Importance of Trademark Monitoring
Keeping a trademark strong is an ongoing process. The trademark owner must monitor and take action when there is unauthorized use or infringement. The sooner an issue is identified and addressed, the easier it is to resolve and it typically has less impact and cost.
If someone has spent 10 years using your trademark, they may be heavily invested in the name and are more likely to fight harder to keep it. If they just thought of the name yesterday and created a simple site to get started, it will be easier for them to change names than to hire an attorney to fight a lawsuit.
If you have knowledge of infringement and do nothing for long periods of time, you may be prevented from keeping your trademark rights.
Reasons to protect your trademark
- You could lose business to a competitor
- Your reputation can suffer if a competitor using your trademark has poor service or products
- You could lose trademark protection if you do not enforce your rights (called genericide)
- Increased costs to distinguish your brand
Monitor your trademark to identify marks that are similar to yours
- Regularly check for new trademark filings in the USPTO that are similar to yours
- Monitor the Internet, social media and the marketplace
*Remember not all infringement will come from those registering your mark in the USPTO
Take action (consult an attorney to identify your options)
Here are some common actions you might take
- File an opposition to a trademark registration
- Send a “cease and desist” letter
- Negotiate a resolution with the other party
- File an infringement lawsuit
Free resources for monitoring
Remember you are looking for similarities to your trademark and anything that will likely cause your customers confusion.
Monitor the web for results matching your mark. Use quotation marks if you have multiple words. Consider creating several alerts with different variations including different spellings, spacing, etc.. These alerts can be daily, weekly or “As-it-happens”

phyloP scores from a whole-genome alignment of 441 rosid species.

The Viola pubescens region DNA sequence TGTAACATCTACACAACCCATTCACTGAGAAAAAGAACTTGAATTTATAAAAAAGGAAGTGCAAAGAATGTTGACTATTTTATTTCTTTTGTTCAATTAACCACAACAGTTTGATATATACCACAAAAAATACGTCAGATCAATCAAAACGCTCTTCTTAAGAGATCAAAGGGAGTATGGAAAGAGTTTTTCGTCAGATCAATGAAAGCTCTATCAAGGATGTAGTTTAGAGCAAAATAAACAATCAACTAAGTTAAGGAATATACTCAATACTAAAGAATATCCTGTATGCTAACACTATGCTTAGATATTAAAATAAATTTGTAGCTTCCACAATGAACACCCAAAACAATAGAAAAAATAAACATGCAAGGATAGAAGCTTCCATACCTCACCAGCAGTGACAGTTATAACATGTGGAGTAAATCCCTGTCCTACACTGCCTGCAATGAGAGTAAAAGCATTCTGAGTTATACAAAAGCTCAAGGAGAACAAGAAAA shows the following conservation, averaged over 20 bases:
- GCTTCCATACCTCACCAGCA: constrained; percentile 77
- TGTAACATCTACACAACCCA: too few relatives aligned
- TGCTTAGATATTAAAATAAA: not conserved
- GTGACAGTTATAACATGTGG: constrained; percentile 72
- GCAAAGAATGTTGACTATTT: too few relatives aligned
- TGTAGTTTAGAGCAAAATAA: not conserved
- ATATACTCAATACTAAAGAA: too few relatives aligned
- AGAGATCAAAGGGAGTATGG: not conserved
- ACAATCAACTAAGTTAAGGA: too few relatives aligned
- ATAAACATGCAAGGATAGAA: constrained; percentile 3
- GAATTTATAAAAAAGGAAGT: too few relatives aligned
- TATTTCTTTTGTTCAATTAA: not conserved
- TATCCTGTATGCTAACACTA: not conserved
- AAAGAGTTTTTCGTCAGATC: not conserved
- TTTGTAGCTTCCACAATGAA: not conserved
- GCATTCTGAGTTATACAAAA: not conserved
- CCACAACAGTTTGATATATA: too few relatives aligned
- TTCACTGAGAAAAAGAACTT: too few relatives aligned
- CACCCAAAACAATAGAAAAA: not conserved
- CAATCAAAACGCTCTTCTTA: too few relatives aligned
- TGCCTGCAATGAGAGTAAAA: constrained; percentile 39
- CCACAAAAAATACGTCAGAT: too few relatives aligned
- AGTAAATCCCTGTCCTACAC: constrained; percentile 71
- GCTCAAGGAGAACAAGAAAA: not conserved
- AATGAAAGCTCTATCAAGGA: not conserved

Search a variety of websites using search engines or services that search multiple search engines. You can search images, news, shopping, and videos. You can also create a list of resources: blogs, publications, etc. that include coverage of your specific industry.
If your mark is an image or logo, you can also search using an image (in Google search engine select images, then choose the camera icon to select the image you want to look for).
Conduct free trademark searches at the USPTO
Search for new applications that infringe your mark in the USPTO’s Trademark Official Gazette (TMOG). These marks are soon to be registered. You have 30 days to oppose a mark from publication.
Check for usernames that contain your trademark on popular social media sites. One simple way is to use a site like Knowem.com to search various social media sites.
State and business filings databases
Not all trademarks are registered on a federal level. Search each state for trademark filings and business filings. States are not required to check the USPTO before they register trademarks or business entities.
Google alerts are a good way to identify users on the web. However, there may be offline places that sell products/services for your industry. Be aware of usage in the marketplace.
Set reminders on your calendar to monitor your trademark on a regular basis.
Take action once you have identified an issue. If you think your trademark, or something similar is being used and will confuse your customers, take action immediately.
In this meeting we will discuss:
- How to keep your trademark protection strong
- How to use your mark properly
- Monitoring the USPTO, internet, social media, etc. for marks that are similar to yours
- How to enforce your trademark
- Options for international trademark protection
- Next steps to keep your trademark registration active
- Developing a custom strategy for monitoring & enforcing your trademark; this includes action items your business can implement today, without additional cost, to increase the strength of your mark